The Case Against Updating Mass Effect’s Combat

After much speculation, it would seem that the highly anticipated Mass Effect trilogy remaster has now been all but confirmed and slatted for an early 2021 release. Even before this announcement, however, there had been much fan debate over whether or not the most dated of the games, Mass Effect 1, should receive more than just a cosmetic upgrade. A large segment of the fanbase is in favor of upgrading the game’s combat system and mechanics. This proposed update would  bring the first game’s combat system in line with the combat of the later two games. While that certainly does seem appealing, I am going to argue that Bioware should not do this.

Mass Effect was, from its inception, a ‘lore-first’ franchise. In the Mass Effect universe guns don’t need to be reloaded, as the all carry a block of ammunition material inside. An onboard computer in the gun calculates the size of the shard needed and then accelerates it to impact speed. Effectively, such guns could fire thousands of shots without needing to have their ammo source changed. To offset this, guns in Mass Effect 1 were prone to overheating if fired too much too fast. The rate was different depending the weapon’s power. Pistols could fire many shots, while shotguns and snipers could potentially overheat after only two. Thus, players had to be tactful in their rate of fire and be wary of enemies that wielded special attack powers that could instantly overheat the player’s weapons.

Timing your shots carefully added a layer of strategy to the original Mass Effect’s combat

It’s immediately obvious why many players want this gone. Along with the sudden frame rate drop and and freezing that would accompany the more intense combat in Mass Effect 1, the system was rather clunky on the whole, and counter -intuitive to what many players would be used to. Bioware went on to change this mechanic in the sequels and introduced the concept of ‘thermal clips’ into the lore. A thermal clip essentially absorbed all the weapon’s heat and, after doing so, would be ejected. In game, this introduced a sort of ‘reload’ mechanic without standard magazines. This was a rather neat in-universe workaround to introduce reloading weapons.

Now, why should Bioware not replace it? Because Mass Effect 1’s combat, AI, and level design are all designed with this overheating concept in mind. Changing it would seriously alter how the game played in an unforeseen number of ways. Take the previous attack I mentioned, the one that instantly overheated weapons: in the new combat system those enemies suddenly become a lot less threatening. Even the game’s final boss uses this attack.  We’ve seen example of this having been done in remasters before. For example, when Doom BFG edition was remastered, a PC mod that allowed players to wield the flashlight and their gun at the same time was made a part of the game. The result? The game becomes ridiculously easy. The game was initially designed around the player being able to use only one of these at any given time.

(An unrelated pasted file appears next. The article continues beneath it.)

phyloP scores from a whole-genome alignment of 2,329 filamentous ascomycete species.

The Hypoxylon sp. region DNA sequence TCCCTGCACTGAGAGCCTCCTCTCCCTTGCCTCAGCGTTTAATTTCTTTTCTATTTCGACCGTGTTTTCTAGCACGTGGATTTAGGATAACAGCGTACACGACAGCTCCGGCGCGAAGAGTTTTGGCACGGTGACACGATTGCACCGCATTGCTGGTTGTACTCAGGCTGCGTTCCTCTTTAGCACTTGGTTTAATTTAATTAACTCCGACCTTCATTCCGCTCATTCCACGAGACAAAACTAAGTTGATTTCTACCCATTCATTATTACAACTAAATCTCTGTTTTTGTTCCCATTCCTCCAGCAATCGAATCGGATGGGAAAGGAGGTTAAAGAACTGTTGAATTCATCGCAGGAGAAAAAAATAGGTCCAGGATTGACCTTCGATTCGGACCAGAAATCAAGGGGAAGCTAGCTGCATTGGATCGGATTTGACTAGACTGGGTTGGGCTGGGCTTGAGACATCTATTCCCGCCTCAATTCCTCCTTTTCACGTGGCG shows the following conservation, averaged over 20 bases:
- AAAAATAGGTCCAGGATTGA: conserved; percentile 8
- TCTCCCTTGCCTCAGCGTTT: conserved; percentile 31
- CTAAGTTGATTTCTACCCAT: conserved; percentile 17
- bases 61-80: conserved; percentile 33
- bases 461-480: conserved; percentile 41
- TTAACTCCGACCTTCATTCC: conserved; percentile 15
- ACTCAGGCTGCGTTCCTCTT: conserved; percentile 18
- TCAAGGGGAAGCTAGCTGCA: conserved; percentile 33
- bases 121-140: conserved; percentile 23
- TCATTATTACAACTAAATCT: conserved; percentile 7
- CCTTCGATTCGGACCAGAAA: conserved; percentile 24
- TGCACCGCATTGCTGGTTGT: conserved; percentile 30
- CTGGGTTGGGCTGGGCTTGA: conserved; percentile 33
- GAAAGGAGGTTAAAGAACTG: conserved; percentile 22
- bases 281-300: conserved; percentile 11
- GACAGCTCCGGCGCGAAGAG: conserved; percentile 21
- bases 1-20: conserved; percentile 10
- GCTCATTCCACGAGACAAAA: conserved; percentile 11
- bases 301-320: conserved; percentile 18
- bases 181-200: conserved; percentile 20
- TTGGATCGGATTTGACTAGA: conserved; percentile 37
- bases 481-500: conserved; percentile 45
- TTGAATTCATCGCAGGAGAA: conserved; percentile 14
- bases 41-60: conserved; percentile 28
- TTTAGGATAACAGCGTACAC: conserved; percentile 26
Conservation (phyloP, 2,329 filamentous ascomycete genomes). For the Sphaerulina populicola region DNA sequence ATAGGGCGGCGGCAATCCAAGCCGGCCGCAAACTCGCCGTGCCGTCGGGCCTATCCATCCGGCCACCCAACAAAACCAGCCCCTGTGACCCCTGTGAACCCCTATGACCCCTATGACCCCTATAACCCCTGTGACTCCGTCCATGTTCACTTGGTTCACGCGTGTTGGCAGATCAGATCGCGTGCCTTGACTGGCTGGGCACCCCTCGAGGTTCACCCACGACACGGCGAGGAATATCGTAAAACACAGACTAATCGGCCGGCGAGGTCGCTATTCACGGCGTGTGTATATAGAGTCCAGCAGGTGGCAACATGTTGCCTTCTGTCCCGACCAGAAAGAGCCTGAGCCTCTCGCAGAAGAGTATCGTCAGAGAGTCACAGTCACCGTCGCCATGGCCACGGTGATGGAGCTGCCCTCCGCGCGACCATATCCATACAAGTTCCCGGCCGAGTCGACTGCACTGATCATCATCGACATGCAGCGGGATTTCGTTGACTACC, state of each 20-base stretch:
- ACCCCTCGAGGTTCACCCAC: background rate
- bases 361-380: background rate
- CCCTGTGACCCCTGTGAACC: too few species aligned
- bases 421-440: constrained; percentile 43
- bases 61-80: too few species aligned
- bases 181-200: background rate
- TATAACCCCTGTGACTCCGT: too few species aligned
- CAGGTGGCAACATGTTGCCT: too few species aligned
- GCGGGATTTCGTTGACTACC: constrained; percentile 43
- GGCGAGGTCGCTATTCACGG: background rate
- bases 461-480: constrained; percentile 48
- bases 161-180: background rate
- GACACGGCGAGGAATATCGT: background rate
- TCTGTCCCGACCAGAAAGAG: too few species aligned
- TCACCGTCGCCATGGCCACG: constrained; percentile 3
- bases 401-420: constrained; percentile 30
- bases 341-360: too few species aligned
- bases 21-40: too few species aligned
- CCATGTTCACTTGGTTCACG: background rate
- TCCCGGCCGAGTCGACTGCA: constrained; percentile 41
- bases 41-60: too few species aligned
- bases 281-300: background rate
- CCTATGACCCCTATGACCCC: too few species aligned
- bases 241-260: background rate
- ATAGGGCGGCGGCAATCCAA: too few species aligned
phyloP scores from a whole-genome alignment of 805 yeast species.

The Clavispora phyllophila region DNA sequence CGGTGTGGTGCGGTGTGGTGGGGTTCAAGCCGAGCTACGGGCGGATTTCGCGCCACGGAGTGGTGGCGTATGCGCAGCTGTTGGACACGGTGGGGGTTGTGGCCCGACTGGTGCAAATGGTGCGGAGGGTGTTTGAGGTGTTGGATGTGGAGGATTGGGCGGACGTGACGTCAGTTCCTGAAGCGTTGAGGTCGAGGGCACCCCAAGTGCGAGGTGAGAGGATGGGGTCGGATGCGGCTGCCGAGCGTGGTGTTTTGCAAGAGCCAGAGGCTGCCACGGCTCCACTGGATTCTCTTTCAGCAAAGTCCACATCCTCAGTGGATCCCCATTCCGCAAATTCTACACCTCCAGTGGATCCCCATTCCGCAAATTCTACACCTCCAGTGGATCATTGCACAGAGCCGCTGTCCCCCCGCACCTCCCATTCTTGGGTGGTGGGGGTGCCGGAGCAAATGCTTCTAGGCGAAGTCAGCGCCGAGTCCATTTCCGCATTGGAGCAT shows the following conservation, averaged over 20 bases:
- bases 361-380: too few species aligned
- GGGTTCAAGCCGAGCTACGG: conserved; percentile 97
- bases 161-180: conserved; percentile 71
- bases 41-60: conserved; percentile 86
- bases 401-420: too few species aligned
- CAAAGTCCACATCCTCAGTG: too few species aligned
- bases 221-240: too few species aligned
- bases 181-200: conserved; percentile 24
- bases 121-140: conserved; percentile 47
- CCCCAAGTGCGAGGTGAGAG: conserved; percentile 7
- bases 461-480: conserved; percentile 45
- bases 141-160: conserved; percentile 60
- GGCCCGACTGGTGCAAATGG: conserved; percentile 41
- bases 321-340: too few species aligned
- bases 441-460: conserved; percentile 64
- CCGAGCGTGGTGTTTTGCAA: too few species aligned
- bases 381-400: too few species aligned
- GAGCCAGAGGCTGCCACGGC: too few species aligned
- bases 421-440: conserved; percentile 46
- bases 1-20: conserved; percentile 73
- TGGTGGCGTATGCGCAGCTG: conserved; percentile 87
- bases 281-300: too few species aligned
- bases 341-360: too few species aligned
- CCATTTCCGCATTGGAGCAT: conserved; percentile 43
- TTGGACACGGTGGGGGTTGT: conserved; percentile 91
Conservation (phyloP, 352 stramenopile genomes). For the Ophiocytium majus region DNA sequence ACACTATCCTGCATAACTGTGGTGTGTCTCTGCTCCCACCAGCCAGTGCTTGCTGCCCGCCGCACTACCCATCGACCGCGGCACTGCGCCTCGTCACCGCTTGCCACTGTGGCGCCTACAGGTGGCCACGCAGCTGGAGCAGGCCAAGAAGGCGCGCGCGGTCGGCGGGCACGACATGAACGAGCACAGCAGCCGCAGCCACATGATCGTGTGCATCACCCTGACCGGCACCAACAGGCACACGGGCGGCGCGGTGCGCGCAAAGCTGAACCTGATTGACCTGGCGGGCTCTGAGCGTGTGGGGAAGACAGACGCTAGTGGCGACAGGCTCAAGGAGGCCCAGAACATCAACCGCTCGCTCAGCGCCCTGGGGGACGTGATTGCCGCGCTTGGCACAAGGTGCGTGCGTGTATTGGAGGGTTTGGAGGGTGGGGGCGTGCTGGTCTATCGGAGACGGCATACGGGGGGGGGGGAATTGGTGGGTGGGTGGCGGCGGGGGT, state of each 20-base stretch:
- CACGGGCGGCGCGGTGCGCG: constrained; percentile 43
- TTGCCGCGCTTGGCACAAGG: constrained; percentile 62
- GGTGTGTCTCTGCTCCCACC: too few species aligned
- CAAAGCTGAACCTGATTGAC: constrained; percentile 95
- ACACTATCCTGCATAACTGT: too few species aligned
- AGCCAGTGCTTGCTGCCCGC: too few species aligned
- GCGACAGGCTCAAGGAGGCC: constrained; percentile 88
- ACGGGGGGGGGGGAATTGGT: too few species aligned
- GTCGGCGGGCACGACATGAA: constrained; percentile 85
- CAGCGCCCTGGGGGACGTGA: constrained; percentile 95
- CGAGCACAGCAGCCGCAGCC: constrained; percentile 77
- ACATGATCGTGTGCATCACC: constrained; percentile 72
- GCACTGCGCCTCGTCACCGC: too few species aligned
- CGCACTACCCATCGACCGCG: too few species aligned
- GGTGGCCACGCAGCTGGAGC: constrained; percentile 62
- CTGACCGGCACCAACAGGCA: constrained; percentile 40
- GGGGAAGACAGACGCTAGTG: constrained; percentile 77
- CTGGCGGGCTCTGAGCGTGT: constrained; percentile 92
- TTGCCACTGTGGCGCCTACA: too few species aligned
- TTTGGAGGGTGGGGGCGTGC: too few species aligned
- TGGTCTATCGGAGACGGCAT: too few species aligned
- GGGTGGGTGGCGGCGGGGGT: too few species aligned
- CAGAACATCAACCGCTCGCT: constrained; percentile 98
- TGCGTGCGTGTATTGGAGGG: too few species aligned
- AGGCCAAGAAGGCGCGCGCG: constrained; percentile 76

No Demon is sneaking up on you without getting a face full of lead in DOOM 3 BFG

It is unlikely we will get a full rebuilding of Mass Effect 1 from the ground up just to accommodate this new feature. Moreover, we shouldn’t want this change anyways. This leads me into my less pragmatic (but more highbrow) argument against making this change.

Saren was always a tough fight, but he would lose some of his challenge if weapons didn’t overheat

Video games, I think we would all agree, are an art form.  A game is ultimately a product of the time it was made. Forcing older games to start doing modern tricks can be as troublesome as it sounds and is essentially antithetical to what a remaster should be. We don’t want a rebooted version of our beloved game. Instead, we want the old experiences we fell in love with as we remembered them: looking ‘modern.’

As a remaster, Bioware will no doubt make some tweaks. The frame rate and freezing problems were an absolute nightmare, and enemy designs back on those almost ancient graphics made it hard tell a lot of them apart. All of this, I imagine, will be rectified. Just these few changes alone may help alleviate a lot of our issues with the combat system. I recognize the position of those who want the combat changed and I admit validity to many of their arguments. That being said, I think I have made a strong case as to why Bioware should keep Mass Effect 1’s combat the way it was. A combat change would go against the game’s intended design and alter the experience as it first was.

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